These opposite extremes in the clinicopathological nature of prostate cancer, i.e., the very slow growing variants versus the aggressive ones, are important to differentiate due to the highly different evaluation and management recommendations advised for each circumstance.

 

Slow-Growing versus Aggressive Prostate Cancer
Slow-growing variants in general, have low PSA values (under 10) and long doubling times (greater than 24 months and often 48 months or longer), as well as low PSA velocities (<0.75 ng/ml/yr ± 10%). If a biopsy is done on a patient with a PSA that is under 10, the Gleason score often turns out to be (3,3). Depending on the calculated tumor volume, clinical stage, PSA doubling time, and other factors, these objectified biologic parameters may allow many such patients to be candidates for active objectified surveillance (also called watchful waiting).10 Patients who choose to monitor their illness rather than seek immediate local therapy must be cognizant of the significance of change in biology over time, or biologic trend. They need to be aware that if manifestations of disease progression become evident, their situation should be reevaluated. In such circumstances, consideration must be made for some form of local treatment – before the window of opportunity for successful local therapy is lost.

Aggressive variants, in general, have high PSAs (over 10) OR very low PSAs associated with very aggressive, high Gleason score [(4,3), (4,4), (4,5), (5,4), (5,5)] cancers. These variants are very dangerous, often escaping investigation for long periods of time because the PSAs appear to be in the so-called normal range. Investigating all PSAs of 2.0 and over will help to catch these aggressive prostate cancers while they are still organ-confined and treatable with local therapies such as surgery and radiation. The probability of detecting these low PSA/high Gleason score cancers is enhanced if patients and doctors monitor even very low PSA levels over time to note any persistent increases.

High Gleason score cancers often have reverted to an embryonic state in which PSA secretion into the blood is markedly reduced.
Checking the serum for abnormal elevations in markers such as CGA (Chromogranin A), NSE (Neuron Specific Enolase), CEA (Carcino- Embryonic Antigen) and PAP (Prostatic Acid Phosphatase) is important to discern PC activity secondary to these de-differentiated tumor cell populations. Therefore, in cases such as this, the normal guidelines for PSA velocity and doubling time may not be applicable. HOWEVER, the concept of slope or trend in a biomarker of disease activity remains valid, and any biomarker elevation should be tracked at regular intervals to determine the presence of abnormal growth of primitive (embryonic) tumor cell clones.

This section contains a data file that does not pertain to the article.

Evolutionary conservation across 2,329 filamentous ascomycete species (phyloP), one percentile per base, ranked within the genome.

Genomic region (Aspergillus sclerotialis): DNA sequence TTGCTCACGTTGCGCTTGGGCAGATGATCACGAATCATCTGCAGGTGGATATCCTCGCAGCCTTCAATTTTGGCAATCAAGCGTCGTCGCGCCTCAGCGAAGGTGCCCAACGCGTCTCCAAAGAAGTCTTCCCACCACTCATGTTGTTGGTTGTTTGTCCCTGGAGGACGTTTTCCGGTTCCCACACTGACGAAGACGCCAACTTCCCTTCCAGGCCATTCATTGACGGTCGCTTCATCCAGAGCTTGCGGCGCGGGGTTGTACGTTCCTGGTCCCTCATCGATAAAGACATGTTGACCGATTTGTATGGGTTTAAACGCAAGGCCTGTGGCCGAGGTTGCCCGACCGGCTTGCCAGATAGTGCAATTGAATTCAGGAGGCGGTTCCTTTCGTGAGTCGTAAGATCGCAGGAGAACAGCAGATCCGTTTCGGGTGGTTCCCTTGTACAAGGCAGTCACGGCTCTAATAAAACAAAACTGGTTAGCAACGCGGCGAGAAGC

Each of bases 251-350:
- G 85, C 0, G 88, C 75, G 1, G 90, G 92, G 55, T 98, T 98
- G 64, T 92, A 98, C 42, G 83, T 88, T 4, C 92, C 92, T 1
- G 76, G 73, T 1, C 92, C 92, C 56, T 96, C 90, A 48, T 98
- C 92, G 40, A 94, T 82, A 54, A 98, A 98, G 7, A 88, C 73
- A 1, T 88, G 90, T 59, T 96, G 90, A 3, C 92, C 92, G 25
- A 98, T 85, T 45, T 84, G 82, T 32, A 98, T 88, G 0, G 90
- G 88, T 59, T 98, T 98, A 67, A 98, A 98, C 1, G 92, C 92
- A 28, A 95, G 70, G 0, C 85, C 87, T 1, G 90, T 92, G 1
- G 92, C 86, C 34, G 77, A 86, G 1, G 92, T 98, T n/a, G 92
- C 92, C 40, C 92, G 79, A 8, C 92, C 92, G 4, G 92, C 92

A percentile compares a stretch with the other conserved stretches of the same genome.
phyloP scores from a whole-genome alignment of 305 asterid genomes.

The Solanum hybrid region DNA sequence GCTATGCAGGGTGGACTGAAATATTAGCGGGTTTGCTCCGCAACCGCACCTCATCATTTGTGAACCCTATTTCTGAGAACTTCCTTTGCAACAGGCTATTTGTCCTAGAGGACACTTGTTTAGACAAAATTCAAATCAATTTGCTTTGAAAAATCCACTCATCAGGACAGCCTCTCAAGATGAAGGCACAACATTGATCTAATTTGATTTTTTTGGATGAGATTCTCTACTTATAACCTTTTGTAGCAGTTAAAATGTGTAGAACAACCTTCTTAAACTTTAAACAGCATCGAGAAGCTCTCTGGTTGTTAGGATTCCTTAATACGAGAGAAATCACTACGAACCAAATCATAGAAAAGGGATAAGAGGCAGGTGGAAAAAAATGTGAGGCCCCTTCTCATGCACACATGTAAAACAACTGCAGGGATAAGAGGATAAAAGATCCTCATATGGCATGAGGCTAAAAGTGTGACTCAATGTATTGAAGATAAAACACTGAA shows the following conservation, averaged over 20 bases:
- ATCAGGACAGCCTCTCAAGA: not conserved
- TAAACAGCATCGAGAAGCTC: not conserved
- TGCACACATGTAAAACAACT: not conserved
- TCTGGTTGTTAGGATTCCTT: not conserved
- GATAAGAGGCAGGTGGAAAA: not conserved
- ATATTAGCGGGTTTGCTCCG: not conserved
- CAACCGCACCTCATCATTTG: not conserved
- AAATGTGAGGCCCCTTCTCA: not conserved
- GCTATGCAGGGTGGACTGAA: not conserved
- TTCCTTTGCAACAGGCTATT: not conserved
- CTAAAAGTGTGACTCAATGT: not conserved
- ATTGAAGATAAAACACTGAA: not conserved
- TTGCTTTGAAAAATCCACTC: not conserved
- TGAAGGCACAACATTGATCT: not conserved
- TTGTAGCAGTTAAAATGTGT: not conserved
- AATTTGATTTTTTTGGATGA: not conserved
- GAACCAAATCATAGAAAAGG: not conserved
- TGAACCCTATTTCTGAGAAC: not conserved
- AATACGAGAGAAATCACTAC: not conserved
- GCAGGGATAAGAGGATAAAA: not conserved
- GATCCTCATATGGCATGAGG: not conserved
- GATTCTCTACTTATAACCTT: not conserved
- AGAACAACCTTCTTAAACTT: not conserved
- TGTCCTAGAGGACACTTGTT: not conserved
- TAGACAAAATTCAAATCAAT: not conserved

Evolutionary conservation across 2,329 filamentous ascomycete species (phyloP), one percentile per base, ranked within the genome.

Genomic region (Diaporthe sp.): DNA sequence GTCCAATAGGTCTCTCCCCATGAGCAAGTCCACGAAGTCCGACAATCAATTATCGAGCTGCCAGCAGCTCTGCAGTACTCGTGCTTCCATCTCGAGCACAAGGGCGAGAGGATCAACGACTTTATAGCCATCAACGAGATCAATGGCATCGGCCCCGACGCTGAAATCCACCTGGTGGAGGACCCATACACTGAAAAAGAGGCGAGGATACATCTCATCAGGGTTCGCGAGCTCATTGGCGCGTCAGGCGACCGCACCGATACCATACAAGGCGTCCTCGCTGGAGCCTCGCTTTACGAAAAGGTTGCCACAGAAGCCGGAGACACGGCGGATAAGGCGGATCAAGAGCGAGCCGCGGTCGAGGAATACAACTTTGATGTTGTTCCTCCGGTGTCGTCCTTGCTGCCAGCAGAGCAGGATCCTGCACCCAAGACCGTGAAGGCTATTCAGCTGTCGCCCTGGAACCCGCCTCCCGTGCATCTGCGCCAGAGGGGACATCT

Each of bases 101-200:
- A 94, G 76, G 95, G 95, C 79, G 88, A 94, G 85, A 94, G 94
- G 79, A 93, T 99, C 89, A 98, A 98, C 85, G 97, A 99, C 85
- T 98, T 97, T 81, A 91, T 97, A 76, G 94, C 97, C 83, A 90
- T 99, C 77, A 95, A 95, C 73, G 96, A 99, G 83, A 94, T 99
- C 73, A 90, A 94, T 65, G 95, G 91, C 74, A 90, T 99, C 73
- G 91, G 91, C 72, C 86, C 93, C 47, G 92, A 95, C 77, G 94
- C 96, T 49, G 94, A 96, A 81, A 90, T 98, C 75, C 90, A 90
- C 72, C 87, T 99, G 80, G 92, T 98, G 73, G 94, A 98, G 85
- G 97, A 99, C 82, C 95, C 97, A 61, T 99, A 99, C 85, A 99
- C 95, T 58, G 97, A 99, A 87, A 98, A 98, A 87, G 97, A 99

Conclusion
If we scientifically observe the biological manifestations of prostate health or disease, we can detect PC at a time when currently available therapies are most likely to cure the most common malignancy facing man. If we ignore the biological communications that can alert us to the presence of a life-threatening condition, we will miss a vital opportunity to change the course of the illness.

The loss of life, productivity, and the extreme costs to the health care system—all of which result from a late-stage diagnosis of this disease—should provide impetus for all of us to be proactive when it comes to an early diagnosis of a malignant condition. This fundamental concept has been heralded for many malignances, such as cancer of the cervix, lung cancer, colorectal malignancy and breast cancer. When will we make the same connection when it comes to men with PC?11 Aren’t the 300,000 American lives lost each decade too great a price to pay?

Working together and listening attentively to the biology of cancer, we will achieve vast inroads into the diagnosis, evaluation and treatment of this illness and alter the course of human lives.

References

1. Cerhan JR, Parker AS, Putnam SD, et al: Family history and prostate cancer risk in a population-based cohort of Iowa men. Cancer Epidemiol Biomarkers Prev 8:53-60, 1999.

2. Hayes RB, Liff JM, Pottern LM, et al: Prostate cancer risk in U.S. blacks and whites with a family history of cancer. Int J Cancer 60:361-4, 1995.

3. Isaacs SD, Kiemeney LA, Baffoe-Bonnie A, et al: Risk of cancer in relatives of prostate cancer probands. J Natl Cancer Inst 87:991-6,1995.

4. Bennett KE, Howell A, Evans DG, et al: A follow-up study of breast and other cancers in families of an unselected series of breast cancer patients. Br J Cancer 86:718-22, 2002.

5. Ford D, Easton DF, Bishop DT, et al: Risks of cancer in BRCA1-mutation carriers. Breast Cancer Linkage Consortium. Lancet 343:692-5, 1994.

6. Goldgar DE, Easton DF, Cannon-Albright LA, et al: Systematic population-based assessment of cancer risk in first-degree relatives of cancer probands. J Natl Cancer Inst 86:1600-8, 1994.

7. Ito K, Yamamoto T, Ohi M, et al: Free/total PSA ratio is a powerful predictor of future prostate cancer morbidity in men with initial PSA levels of 4.1 to 10.0 ng/mL. Urology 61:760-4, 2003.

8. Ito K,Yamamoto T, Ohi M, et al: Usefulness of prostate-specific antigen velocity in screening for prostate cancer. Int J Urol 9:316-21, 2002.

9. Labrie F, Candas B, Cusan L, et al: Diagnosis of advanced or noncurable prostate cancer can be practically eliminated by prostate-specific antigen. Urology 47:212-7, 1996.

10. Hardie C, Parker C, Norman A, et al: Early outcomes of active surveillance for localized prostate cancer. BJU Int 95:956-60, 2005.

11. Labrie F, Candas B, Dupont A, et al: Screening decreases prostate cancer death: first analysis of the 1988 Quebec prospective randomized controlled trial. Prostate 38:83-91, 1999